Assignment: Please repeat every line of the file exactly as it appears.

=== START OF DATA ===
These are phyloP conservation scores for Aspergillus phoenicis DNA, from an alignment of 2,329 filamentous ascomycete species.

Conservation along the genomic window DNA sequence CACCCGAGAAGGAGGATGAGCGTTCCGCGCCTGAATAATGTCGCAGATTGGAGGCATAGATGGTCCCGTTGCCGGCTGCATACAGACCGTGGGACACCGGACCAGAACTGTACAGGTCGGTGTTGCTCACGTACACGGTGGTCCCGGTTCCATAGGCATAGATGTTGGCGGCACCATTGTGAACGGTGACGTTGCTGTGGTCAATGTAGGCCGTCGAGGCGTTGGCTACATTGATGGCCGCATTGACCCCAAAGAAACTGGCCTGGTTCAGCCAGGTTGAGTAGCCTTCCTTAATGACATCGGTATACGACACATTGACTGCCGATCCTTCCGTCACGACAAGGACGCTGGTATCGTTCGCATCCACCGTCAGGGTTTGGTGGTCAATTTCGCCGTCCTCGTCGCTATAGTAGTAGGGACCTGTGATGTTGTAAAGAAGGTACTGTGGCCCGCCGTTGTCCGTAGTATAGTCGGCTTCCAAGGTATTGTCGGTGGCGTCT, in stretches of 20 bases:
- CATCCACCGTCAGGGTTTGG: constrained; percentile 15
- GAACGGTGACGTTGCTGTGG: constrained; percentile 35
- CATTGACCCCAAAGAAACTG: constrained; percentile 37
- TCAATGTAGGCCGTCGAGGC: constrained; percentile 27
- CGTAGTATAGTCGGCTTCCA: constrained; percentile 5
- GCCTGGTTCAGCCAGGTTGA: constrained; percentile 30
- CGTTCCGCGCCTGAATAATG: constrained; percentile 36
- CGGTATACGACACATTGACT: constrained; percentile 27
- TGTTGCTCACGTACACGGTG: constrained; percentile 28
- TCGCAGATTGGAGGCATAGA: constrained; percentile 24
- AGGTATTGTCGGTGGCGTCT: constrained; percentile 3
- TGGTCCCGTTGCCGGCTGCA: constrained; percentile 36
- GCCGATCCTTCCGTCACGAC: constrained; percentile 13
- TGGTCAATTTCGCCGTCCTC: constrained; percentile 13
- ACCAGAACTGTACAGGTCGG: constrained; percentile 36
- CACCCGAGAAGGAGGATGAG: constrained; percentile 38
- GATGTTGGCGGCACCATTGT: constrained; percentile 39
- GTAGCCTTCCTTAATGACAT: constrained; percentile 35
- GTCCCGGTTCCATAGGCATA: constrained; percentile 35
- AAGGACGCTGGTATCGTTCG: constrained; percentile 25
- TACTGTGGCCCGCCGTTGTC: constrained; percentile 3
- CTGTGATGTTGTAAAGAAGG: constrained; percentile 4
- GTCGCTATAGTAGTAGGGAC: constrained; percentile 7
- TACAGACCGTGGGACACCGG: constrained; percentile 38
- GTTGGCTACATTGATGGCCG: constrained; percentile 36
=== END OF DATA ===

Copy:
These are phyloP conservation scores for Aspergillus phoenicis DNA, from an alignment of 2,329 filamentous ascomycete species.

Conservation along the genomic window DNA sequence CACCCGAGAAGGAGGATGAGCGTTCCGCGCCTGAATAATGTCGCAGATTGGAGGCATAGATGGTCCCGTTGCCGGCTGCATACAGACCGTGGGACACCGGACCAGAACTGTACAGGTCGGTGTTGCTCACGTACACGGTGGTCCCGGTTCCATAGGCATAGATGTTGGCGGCACCATTGTGAACGGTGACGTTGCTGTGGTCAATGTAGGCCGTCGAGGCGTTGGCTACATTGATGGCCGCATTGACCCCAAAGAAACTGGCCTGGTTCAGCCAGGTTGAGTAGCCTTCCTTAATGACATCGGTATACGACACATTGACTGCCGATCCTTCCGTCACGACAAGGACGCTGGTATCGTTCGCATCCACCGTCAGGGTTTGGTGGTCAATTTCGCCGTCCTCGTCGCTATAGTAGTAGGGACCTGTGATGTTGTAAAGAAGGTACTGTGGCCCGCCGTTGTCCGTAGTATAGTCGGCTTCCAAGGTATTGTCGGTGGCGTCT, in stretches of 20 bases:
- CATCCACCGTCAGGGTTTGG: constrained; percentile 15
- GAACGGTGACGTTGCTGTGG: constrained; percentile 35
- CATTGACCCCAAAGAAACTG: constrained; percentile 37
- TCAATGTAGGCCGTCGAGGC: constrained; percentile 27
- CGTAGTATAGTCGGCTTCCA: constrained; percentile 5
- GCCTGGTTCAGCCAGGTTGA: constrained; percentile 30
- CGTTCCGCGCCTGAATAATG: constrained; percentile 36
- CGGTATACGACACATTGACT: constrained; percentile 27
- TGTTGCTCACGTACACGGTG: constrained; percentile 28
- TCGCAGATTGGAGGCATAGA: constrained; percentile 24
- AGGTATTGTCGGTGGCGTCT: constrained; percentile 3
- TGGTCCCGTTGCCGGCTGCA: constrained; percentile 36
- GCCGATCCTTCCGTCACGAC: constrained; percentile 13
- TGGTCAATTTCGCCGTCCTC: constrained; percentile 13
- ACCAGAACTGTACAGGTCGG: constrained; percentile 36
- CACCCGAGAAGGAGGATGAG: constrained; percentile 38
- GATGTTGGCGGCACCATTGT: constrained; percentile 39
- GTAGCCTTCCTTAATGACAT: constrained; percentile 35
- GTCCCGGTTCCATAGGCATA: constrained; percentile 35
- AAGGACGCTGGTATCGTTCG: constrained; percentile 25
- TACTGTGGCCCGCCGTTGTC: constrained; percentile 3
- CTGTGATGTTGTAAAGAAGG: constrained; percentile 4
- GTCGCTATAGTAGTAGGGAC: constrained; percentile 7
- TACAGACCGTGGGACACCGG: constrained; percentile 38
- GTTGGCTACATTGATGGCCG: constrained; percentile 36